Between 1974 and 1977 groups of Autonomia quickly sprang up in northern and central Italy. Since the early 1970s the Italian university system had been suffering from virtual collapse. The number of students grew to over a million (the University of Rome serves four times the number of students it was built for), and the prospects for jobs after graduation shrank dramatically. Autonomia found fertile soil among these discontented youths confined to universities which Alberto Ronchey has described as “social parking lots,” as well as among workers hard hit by a declining economy. The movement also took root among the “metropolitan Indians” and frichettoni (freaks) of the counterculture who discovered in a vaguely understood Marxism the theoretical justification for their rejection of society. What bound these groups together was a repudiation of the work ethic, of alienated labor (this is the meaning of their slogan, il rifiuto del lavoro), and of the PCI’s separation, so they claim, of the revolutionary process from personal development and enrichment. In what was more a state of mind than a program they called for the destruction of all power, beginning with the state, and the assertion of radical needs for community and personal fulfillment that no existing system, whether capitalist or socialist, could supply.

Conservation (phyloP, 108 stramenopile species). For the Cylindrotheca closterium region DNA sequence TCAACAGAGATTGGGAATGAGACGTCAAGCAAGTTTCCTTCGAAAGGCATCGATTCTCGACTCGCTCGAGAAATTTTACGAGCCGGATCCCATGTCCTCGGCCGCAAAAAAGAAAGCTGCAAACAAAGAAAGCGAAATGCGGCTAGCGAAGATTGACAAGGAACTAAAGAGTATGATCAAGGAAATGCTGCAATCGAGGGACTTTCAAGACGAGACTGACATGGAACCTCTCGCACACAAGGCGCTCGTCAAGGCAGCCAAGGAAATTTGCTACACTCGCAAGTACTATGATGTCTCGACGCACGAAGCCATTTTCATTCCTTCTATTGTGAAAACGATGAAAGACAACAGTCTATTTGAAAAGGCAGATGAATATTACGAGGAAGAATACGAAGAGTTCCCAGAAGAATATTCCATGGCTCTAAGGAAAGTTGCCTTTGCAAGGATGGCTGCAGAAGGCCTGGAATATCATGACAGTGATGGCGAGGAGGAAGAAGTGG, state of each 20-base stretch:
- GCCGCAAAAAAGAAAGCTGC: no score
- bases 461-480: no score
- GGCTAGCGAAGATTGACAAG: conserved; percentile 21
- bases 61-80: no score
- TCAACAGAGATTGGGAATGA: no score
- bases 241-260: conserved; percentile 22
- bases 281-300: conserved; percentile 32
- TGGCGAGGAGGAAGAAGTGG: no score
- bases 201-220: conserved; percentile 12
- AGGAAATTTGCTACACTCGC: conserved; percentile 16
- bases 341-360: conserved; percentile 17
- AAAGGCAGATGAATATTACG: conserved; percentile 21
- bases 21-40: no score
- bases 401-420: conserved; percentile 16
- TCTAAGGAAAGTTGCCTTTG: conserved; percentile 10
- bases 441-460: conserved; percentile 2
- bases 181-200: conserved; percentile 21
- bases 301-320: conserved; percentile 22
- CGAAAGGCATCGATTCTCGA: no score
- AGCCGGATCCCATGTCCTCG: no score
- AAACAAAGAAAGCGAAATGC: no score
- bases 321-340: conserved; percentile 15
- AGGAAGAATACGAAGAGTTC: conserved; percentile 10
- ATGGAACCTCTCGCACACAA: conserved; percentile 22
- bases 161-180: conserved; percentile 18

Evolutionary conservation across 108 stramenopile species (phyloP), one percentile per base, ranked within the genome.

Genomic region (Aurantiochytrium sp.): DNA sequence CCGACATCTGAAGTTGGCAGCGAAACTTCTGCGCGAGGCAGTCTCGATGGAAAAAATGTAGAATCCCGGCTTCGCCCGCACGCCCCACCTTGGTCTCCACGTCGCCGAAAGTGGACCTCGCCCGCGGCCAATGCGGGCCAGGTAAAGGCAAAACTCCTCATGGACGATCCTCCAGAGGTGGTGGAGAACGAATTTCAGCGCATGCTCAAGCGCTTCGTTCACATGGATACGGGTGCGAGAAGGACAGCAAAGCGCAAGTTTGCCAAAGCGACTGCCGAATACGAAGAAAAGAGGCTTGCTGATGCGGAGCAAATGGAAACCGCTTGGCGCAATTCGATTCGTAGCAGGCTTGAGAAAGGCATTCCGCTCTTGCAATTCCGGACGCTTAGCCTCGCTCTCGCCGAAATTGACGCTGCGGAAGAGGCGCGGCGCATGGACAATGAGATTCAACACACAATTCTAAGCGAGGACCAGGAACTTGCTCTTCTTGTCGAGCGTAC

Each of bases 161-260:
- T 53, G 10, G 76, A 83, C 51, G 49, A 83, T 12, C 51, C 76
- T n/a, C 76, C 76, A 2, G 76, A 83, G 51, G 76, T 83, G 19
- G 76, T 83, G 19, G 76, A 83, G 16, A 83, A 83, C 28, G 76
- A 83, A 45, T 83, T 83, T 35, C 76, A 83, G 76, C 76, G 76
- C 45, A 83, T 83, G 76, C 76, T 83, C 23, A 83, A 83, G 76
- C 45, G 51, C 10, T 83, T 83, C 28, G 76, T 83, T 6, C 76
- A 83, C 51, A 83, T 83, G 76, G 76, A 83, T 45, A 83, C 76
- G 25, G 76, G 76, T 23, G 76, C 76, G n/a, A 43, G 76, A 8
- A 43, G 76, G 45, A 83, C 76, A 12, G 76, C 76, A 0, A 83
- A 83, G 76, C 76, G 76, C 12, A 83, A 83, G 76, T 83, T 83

1. 1

    La Repubblica (Rome, May 10, 1979.

  2. 2

    The significance of the June 3 elections, which were marred by the largest percentage of absenteeism and blank ballots since World War II, is still being debated. Much of the younger vote apparently went to renegade Marco Pannella’s Radical Party, which ran on a hodgepodge of issues from solar energy to nonviolence. The fence-straddling Socialists held firm at 10 percent of the popular vote. On July 10, President Pertini, for the first time in Italian history, gave the task of forming a new government to a Socialist leader, Bettino Craxi. He will try, without much prospect of success, to work out an agreement between the Christian Democrats and the Communists. A more likely outcome of the current confusion is that the Christian Democrats would eventually form a government with two of the “lay” parties, the Republicans and the Social Democrats, while the PCI would cease supporting the government and go into opposition.

  3. 3

    Stato e diritto nel giovane Hegel (Padua: Cedam, 1958), Saggi sul storicismo tedesco: Dilthey e Meinecke (Milan: Feltrinelli, 1959), Alle origini del formalismo giuridico (Padua: Cedam, 1962), and a translation of Hegel: Scritti di filosofia del diritto (Padua: Cedam, 1962).

  4. 4

    For example, his Dall’operaio massa all’operaio sociale: Intervista sull’operaismo (Milan: Multhipla, 1979), pp. 27-29.